Tuesday, February 23, 2010

A Reliable "Cloud on the Horizon"?

In my previous blog post "The Private Computing Cloud. Balancing Control with Cost" I explored some of the big picture issues facing enterprises as they consider whether to pay for hosted software services versus deploying them as premise software solutions. The issue I focused on there was the concept of how much control an enterprise would have over hosted software services versus those deployed in corporate data centers.

A related concern for enterprises considering hosted software solutions is the issue of reliability. Will a hosted software solution be more or less reliable than a premise based solution? Another factor affecting this choice is how much reliability is actually required for a given type of software solution?

There is no single answer to this question. It will vary from one enterprise to the next. A highly trained and well staffed enterprise IT team at one company may be able to deliver reliability in deploying and supporting software solutions that is superior to that provided by a cloud computing vendor for a hosted "cloud-based" solution. But another less well-staffed enterprise may not have that luxury.

Each and every enterprise will also have to factor in how important reliability is for each and every solution they deploy. Some solutions, such as "call center" telephony systems, require extremely high reliability and quality as they are often directly related to an enterprises ability to generate revenue.

Other solutions, such as a customer tracking database used by a company's sales force, while important, won't have as high a standard for reliability and up-time as the call center does. An example of a very popular cloud based solution for tracking sales leads and interactions is Salesforce.com. It is one of the most, if not the most, popular and successful cloud applications available today. But the requirements for reliability, while significant, don't extend to achieving the "gold standard" of "Five 9's" reliability required by a call center.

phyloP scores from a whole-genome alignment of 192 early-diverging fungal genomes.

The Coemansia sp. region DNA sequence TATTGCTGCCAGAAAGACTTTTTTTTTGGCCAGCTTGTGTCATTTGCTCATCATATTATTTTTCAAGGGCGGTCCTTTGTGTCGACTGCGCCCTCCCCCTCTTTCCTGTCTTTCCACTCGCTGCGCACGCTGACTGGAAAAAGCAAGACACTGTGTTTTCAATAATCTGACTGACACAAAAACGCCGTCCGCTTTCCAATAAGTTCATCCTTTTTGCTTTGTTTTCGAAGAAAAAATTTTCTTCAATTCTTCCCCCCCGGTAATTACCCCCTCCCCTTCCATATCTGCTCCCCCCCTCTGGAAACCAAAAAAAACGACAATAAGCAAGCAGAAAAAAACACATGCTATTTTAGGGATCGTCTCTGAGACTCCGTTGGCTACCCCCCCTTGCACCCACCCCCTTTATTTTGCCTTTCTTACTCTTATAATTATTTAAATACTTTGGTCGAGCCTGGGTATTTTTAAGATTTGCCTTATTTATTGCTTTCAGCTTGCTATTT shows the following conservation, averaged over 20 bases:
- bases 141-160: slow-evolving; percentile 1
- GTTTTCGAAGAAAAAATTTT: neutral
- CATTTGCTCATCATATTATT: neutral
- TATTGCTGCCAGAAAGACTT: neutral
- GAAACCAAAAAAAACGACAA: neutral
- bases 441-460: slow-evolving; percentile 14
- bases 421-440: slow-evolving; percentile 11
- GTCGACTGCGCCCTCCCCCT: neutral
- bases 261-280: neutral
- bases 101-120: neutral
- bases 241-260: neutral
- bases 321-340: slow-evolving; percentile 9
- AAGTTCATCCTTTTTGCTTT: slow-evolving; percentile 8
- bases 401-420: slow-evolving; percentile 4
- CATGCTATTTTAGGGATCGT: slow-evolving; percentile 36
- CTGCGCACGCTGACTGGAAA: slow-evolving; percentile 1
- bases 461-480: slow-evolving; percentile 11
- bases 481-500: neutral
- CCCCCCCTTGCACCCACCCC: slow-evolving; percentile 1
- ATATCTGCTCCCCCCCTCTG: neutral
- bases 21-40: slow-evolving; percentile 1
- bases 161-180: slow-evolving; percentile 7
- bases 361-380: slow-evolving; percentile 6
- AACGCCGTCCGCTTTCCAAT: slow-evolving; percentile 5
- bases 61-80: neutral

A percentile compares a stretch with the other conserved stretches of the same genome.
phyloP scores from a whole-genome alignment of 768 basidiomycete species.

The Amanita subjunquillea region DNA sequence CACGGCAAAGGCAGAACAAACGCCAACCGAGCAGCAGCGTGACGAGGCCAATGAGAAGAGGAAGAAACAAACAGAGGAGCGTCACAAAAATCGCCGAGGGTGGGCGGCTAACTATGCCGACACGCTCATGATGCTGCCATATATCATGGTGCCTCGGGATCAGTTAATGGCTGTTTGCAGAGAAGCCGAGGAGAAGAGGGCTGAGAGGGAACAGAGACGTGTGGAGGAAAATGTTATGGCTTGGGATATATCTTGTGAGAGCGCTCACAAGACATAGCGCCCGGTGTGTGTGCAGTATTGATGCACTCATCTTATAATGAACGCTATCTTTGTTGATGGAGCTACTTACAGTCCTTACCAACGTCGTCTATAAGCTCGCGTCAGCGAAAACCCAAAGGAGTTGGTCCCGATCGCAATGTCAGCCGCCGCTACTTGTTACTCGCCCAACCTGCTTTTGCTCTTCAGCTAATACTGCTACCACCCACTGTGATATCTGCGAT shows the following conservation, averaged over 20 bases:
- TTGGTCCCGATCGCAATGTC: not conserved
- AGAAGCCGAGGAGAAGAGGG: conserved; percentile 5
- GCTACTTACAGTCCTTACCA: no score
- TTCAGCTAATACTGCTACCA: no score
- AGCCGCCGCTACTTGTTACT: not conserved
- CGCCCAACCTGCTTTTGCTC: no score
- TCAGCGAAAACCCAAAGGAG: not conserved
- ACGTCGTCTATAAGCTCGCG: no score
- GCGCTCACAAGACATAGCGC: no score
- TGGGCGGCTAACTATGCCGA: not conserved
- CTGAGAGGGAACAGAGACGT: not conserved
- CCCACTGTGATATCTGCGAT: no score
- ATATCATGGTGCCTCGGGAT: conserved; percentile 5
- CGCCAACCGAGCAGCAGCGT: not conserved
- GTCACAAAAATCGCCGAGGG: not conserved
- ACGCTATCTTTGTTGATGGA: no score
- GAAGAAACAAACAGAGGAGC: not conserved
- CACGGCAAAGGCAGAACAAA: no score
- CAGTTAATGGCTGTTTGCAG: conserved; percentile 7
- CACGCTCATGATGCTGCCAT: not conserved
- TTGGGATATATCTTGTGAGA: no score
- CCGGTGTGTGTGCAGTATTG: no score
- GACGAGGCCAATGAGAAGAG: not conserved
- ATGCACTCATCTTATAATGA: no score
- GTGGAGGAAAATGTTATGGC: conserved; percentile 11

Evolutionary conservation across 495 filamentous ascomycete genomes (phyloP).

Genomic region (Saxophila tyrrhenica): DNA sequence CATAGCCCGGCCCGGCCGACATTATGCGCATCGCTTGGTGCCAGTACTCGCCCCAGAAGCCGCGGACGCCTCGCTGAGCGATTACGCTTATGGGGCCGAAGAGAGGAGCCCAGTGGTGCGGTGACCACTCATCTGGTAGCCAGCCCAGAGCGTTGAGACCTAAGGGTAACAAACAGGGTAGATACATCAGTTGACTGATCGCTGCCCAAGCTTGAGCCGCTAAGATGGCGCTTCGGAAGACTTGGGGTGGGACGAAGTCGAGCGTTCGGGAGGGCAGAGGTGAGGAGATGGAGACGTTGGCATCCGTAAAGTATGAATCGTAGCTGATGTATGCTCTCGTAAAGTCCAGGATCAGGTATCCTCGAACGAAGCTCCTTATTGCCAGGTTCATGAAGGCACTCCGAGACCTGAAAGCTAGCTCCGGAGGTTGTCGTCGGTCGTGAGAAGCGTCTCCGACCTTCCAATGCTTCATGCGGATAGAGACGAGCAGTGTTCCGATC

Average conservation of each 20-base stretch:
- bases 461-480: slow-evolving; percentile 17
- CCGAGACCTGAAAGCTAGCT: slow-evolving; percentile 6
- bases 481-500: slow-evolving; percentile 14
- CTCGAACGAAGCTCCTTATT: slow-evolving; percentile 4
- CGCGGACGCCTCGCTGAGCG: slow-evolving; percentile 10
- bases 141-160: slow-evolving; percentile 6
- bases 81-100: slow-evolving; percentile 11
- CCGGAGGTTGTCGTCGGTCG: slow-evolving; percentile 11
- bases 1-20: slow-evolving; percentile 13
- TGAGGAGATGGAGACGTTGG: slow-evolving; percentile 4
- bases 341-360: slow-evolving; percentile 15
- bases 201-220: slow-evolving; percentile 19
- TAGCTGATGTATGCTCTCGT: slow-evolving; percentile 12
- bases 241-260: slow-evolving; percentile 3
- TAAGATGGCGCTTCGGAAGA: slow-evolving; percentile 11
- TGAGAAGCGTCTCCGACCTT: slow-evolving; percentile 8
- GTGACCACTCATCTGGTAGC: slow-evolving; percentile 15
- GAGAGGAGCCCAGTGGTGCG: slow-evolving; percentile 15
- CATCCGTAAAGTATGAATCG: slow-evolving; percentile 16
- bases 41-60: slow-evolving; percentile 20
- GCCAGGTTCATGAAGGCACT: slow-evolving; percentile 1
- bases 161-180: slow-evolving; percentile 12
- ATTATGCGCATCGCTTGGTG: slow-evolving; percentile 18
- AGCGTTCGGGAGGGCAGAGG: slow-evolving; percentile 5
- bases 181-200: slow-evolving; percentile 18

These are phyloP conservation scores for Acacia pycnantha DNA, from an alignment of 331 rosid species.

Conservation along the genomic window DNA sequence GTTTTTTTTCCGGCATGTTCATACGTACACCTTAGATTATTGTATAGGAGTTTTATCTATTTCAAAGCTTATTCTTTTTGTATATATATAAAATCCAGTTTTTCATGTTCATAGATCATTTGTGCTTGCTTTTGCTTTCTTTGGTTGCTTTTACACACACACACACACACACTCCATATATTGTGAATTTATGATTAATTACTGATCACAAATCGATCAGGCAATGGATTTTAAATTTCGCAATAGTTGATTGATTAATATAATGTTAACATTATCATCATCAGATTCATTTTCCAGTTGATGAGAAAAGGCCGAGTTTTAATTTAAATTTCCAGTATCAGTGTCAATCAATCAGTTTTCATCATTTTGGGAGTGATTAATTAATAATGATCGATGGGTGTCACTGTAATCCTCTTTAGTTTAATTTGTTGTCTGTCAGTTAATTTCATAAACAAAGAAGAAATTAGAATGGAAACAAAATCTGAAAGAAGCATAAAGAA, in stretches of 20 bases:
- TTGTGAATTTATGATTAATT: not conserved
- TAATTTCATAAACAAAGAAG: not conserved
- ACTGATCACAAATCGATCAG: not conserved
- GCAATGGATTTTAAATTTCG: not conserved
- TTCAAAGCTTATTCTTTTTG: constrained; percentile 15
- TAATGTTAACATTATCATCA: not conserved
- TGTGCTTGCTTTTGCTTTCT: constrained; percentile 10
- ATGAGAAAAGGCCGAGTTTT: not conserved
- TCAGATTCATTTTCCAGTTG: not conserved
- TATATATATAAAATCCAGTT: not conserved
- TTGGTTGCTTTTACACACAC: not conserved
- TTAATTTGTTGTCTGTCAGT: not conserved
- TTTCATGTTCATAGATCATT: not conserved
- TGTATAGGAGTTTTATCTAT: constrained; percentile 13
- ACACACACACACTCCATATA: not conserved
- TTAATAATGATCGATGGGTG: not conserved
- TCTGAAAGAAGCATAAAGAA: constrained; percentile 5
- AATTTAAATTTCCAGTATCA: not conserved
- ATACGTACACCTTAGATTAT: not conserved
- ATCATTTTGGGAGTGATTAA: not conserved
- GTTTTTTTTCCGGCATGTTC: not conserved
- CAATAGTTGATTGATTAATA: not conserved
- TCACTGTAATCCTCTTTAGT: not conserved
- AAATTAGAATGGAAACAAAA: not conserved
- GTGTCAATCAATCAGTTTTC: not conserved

Cloud computing vendors will argue that you can get very, very high reliability in cloud computing through the redundancy of having the same SW running on multiple/clustered servers deployed across geographically distributed data-centers. The economies of scaling definitely add weight to that argument. Deployed properly, hosted solutions can be extremely fault tolerant. Google, Amazon, Yahoo and others have proven that they can support 100s of millions of users on a continuous basis with only very rare instances when their hosted solutions are not reachable and available.

However, those solutions are largely web-based solutions where the requirements to manage a lot of dynamic, real-time information that must be continuously synchronized between server and client, are minimal. These kind of applications are what are called "stateless applications". A stateless application server simplifies the server design because there is no need to dynamically allocate storage to deal with storing the entire past and peresent state of every client/server conversation in progress. If a client web-browser session dies in mid-transaction, no part of the system needs to be responsible for cleaning the present state of the server.

This kind of stateless interaction is the common case for the majority of internet hosted solutions. As an example; customer-facing banking applications. There are a massive number of cloud-deployed solutions in the banking sector while their are few if any purely "cloud-based" real-time call-center solutions is use by medium and large enterprises.

Bottom Line: Reliability requirements for one enterprise and software solution are likely to be very different from reliability requirements for another enterprise and their software solutions. Reliability, like beauty, is in the eye of the beholder.

One thing is certain though. Cloud computing solutions will only get more "beautiful" over time as the access reliability to the cloud and the redundancy of the cloud solutions continue to improve.

What does hosted software reliability have to look like from your enterprise's point of view?

Labels: Cloud Computing Reliability Server Salesforce.Com Call center Enterprise Software
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